About a week after Chris Dawson bought his first bike since childhood, he returned to Sunflower Outdoor and Bike as he continued to tweak his ride.
As he looked over a different style of saddle, he mentioned he was headed out for an 80-mile ride.
"They looked at me kind of funny," Dawson recalled. "I'd only been riding about a week. But, you know, what I do is far from the fitness industry. I'm in the performance industry. I work with 18-, 19-year-olds. The things they do can drop your jaw."
In other words, it's Dawson's job to get folks to perform incredible athletic feats, not look good in a suit.
In that context, then, it's not that out of the realm of possibility that Dawson, Kansas University's director of strength and conditioning, might not think twice about cranking out an 80-mile ride after a couple of decades off the bike.
Or that the 80-miler was to serve as training for a truly epic trip - a solo bike trip from Lawrence to Dawson's hometown of Houston (yes, the one in Texas). In a week.
Dawson knocked out that training ride last spring, and though the ultimate junket for which it was a tuneup ended just after it began, Dawson was undaunted.
He tried again this spring - after a whopping 14 months of training - and left Lawrence on May 18. On May 24, 805 miles later, he rolled up in Houston.
"Most people think I'm nuts," Dawson said with a laugh. "They're surprised."
Not that Dawson, 35, goes around bragging about it. In fact, few of Kansas University's student-athletes have heard about his incredible journey.
"I don't walk around telling people," Dawson said, "but it's not a big secret, no."
Drat, a flat
Dawson's two-wheeled travels started about a year and a half ago.
A former linebacker at Oklahoma University, longtime runner and lifelong fitness freak, Dawson started exploring alternative athletic avenues.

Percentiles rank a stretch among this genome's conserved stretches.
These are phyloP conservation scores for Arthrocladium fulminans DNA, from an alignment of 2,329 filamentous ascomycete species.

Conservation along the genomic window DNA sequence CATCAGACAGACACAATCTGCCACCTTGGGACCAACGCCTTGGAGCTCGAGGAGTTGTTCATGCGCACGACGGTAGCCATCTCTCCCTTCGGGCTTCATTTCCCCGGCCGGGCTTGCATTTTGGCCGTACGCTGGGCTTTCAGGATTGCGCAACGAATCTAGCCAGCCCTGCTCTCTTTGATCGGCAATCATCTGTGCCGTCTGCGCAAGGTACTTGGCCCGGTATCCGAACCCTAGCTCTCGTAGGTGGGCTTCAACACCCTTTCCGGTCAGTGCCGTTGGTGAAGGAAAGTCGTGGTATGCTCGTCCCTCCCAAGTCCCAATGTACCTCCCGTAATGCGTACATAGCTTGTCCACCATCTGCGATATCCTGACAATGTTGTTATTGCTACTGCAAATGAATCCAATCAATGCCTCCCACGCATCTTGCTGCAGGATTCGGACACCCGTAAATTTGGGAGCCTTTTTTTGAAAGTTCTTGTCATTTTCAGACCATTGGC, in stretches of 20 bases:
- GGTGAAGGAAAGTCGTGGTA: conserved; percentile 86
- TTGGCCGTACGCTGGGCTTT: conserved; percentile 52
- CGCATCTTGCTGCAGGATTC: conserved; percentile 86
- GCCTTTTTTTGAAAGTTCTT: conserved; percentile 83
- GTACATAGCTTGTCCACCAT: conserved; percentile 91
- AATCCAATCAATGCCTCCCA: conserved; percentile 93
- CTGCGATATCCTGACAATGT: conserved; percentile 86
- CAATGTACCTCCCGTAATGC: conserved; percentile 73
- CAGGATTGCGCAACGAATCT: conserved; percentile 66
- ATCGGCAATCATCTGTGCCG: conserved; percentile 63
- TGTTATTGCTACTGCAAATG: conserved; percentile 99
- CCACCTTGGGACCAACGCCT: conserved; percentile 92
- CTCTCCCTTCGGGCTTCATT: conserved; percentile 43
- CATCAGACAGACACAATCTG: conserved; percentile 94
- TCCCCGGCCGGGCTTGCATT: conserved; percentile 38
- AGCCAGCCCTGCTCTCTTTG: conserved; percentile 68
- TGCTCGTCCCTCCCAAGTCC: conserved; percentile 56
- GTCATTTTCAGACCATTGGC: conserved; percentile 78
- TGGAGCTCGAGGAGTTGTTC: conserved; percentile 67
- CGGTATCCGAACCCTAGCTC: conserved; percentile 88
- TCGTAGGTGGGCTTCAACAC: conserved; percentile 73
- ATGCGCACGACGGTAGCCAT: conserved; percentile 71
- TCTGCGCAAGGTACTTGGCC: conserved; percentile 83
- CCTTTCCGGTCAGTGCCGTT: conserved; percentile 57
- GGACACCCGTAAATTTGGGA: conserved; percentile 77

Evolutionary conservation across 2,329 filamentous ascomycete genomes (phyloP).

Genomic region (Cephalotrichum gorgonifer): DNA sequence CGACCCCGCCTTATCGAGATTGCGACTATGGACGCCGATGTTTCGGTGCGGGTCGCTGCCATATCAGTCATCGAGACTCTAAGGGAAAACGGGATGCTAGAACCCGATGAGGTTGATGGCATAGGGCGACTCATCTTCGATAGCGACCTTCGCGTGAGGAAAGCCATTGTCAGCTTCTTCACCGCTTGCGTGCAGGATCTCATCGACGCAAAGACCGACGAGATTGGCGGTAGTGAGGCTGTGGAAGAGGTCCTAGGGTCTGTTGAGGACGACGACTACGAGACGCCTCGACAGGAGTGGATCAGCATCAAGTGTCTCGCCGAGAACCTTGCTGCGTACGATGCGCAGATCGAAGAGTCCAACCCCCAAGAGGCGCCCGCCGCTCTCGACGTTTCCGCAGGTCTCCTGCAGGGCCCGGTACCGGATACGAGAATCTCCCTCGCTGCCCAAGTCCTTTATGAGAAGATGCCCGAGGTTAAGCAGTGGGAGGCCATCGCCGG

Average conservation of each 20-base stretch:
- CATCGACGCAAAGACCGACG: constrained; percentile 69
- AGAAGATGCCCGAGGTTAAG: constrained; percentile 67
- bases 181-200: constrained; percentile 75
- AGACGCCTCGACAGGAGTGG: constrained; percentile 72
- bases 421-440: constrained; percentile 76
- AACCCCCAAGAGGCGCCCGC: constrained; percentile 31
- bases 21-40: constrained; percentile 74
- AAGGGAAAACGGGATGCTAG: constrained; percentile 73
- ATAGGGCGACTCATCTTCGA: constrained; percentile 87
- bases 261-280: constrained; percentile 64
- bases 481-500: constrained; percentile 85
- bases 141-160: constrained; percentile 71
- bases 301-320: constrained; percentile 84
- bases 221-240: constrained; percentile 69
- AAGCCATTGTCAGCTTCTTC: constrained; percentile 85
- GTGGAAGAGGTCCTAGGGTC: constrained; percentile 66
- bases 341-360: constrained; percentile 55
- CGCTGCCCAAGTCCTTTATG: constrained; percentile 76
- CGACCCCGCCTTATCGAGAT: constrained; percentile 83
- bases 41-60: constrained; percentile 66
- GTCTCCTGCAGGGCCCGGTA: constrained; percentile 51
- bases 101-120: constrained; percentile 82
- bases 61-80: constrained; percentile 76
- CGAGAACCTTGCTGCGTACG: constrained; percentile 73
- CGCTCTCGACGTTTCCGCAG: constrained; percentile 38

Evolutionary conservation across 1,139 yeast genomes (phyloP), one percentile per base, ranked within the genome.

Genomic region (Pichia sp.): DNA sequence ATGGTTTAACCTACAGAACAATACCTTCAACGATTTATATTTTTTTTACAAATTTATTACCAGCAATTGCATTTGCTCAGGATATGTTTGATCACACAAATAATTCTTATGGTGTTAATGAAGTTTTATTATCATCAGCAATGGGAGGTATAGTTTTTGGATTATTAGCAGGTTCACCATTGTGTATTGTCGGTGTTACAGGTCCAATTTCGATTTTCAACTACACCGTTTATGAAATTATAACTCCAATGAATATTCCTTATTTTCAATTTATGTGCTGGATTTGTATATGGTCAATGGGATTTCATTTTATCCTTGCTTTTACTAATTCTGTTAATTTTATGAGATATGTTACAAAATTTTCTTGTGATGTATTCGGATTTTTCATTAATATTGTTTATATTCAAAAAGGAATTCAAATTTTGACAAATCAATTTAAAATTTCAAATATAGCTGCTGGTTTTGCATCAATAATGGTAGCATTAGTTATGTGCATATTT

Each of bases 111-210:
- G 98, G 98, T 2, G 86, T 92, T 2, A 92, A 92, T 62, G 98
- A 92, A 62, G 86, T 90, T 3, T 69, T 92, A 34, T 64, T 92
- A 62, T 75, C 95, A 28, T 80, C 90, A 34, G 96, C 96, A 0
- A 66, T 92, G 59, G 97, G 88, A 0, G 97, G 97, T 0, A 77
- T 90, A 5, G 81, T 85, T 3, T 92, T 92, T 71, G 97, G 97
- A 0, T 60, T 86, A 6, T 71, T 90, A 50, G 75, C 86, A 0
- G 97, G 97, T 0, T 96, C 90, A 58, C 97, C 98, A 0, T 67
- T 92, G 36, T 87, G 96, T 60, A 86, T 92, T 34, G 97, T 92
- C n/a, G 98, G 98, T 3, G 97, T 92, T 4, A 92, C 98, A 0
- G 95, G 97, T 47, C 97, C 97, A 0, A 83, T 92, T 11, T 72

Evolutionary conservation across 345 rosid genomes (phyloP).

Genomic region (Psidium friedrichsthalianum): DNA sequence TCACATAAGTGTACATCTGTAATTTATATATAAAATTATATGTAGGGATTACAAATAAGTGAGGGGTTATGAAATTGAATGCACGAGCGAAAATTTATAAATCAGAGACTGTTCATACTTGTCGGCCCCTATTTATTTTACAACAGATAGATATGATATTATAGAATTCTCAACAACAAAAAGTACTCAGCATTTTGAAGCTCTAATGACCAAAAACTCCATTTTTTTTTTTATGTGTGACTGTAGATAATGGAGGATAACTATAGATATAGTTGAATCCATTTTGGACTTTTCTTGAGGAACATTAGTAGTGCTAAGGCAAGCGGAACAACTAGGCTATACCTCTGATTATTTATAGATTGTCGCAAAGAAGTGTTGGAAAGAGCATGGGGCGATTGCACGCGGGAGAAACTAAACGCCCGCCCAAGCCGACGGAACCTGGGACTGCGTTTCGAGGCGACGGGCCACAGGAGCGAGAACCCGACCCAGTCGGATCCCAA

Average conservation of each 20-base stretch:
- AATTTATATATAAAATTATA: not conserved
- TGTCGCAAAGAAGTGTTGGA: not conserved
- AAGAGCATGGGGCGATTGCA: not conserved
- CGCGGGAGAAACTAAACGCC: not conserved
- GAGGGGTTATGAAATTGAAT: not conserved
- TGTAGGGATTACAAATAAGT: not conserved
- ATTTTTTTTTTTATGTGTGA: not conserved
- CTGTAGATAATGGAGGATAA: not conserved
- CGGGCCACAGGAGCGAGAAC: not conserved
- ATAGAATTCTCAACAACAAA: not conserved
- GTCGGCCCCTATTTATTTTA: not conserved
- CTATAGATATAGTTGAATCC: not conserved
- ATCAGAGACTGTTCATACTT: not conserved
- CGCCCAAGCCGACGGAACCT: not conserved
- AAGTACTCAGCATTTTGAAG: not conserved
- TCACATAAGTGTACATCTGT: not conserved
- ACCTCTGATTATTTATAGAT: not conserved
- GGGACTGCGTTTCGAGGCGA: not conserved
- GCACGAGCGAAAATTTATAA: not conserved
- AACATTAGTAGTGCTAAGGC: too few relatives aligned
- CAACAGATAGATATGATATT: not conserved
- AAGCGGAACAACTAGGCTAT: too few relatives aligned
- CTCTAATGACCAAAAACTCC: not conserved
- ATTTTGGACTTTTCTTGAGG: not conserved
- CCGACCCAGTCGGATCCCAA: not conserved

Thinking he might give triathlons a try, he started swimming for the first time in 20 years. He also climbed on a bike and found he didn't want to climb off.
"I liked it," Dawson recalled. "It's a different perspective. I started to like being in the saddle."
That was early in 2006, about the time he hatched his plan to ride to Houston.
He had several 100-mile days behind him when he set out last May, but didn't make it far before he suffered a flat rear tire.
It turned out to be the first of many.
"I couldn't tell you how many times I changed the tire," Dawson said.
Each stop to repair the recurring flats put Dawson further and further behind schedule.
Finally, about 300 miles into the trip, Dawson stopped to change another flat and found the tire was so stretched from the constant mounting and dismounting that it wouldn't stay on the rim.
Though Dawson had an extra tube, he had just the one tire.
He walked into a convenience store in tiny Porum, Okla., and gave up.
"It wasn't easy," Dawson said. "But at some point, you have to stop banging your head against the wall."
'I had to learn how to ride'
Dawson's abbreviated first attempt didn't slake his long-ride thirst.
"I wasn't able to do it. I don't know if it's my competitiveness or not, but most coaches, most athletes, have a competitive nature," Dawson said. "But I wanted to do it since I wasn't able to the first time."
Dawson stepped up his training.
He put in more 100-mile days prior to the first attempt.
This time, he did shorter rides - in the 60- to 80-mile range - but increased the intensity.
"Last year, if it was raining, I might not ride," Dawson said. "This year, if it was a training day, come hell or high water, I was going to ride."
Though Dawson knew plenty about fitness and performance in general, he realized he had a lot to learn about cycling.
"I do stay in shape. I think my cross training helped. I do a lot of interval work - running, as well as on the bike," he said. "But I had to learn how to ride, how to refuel properly and how to recover. : This year, I felt a lot better."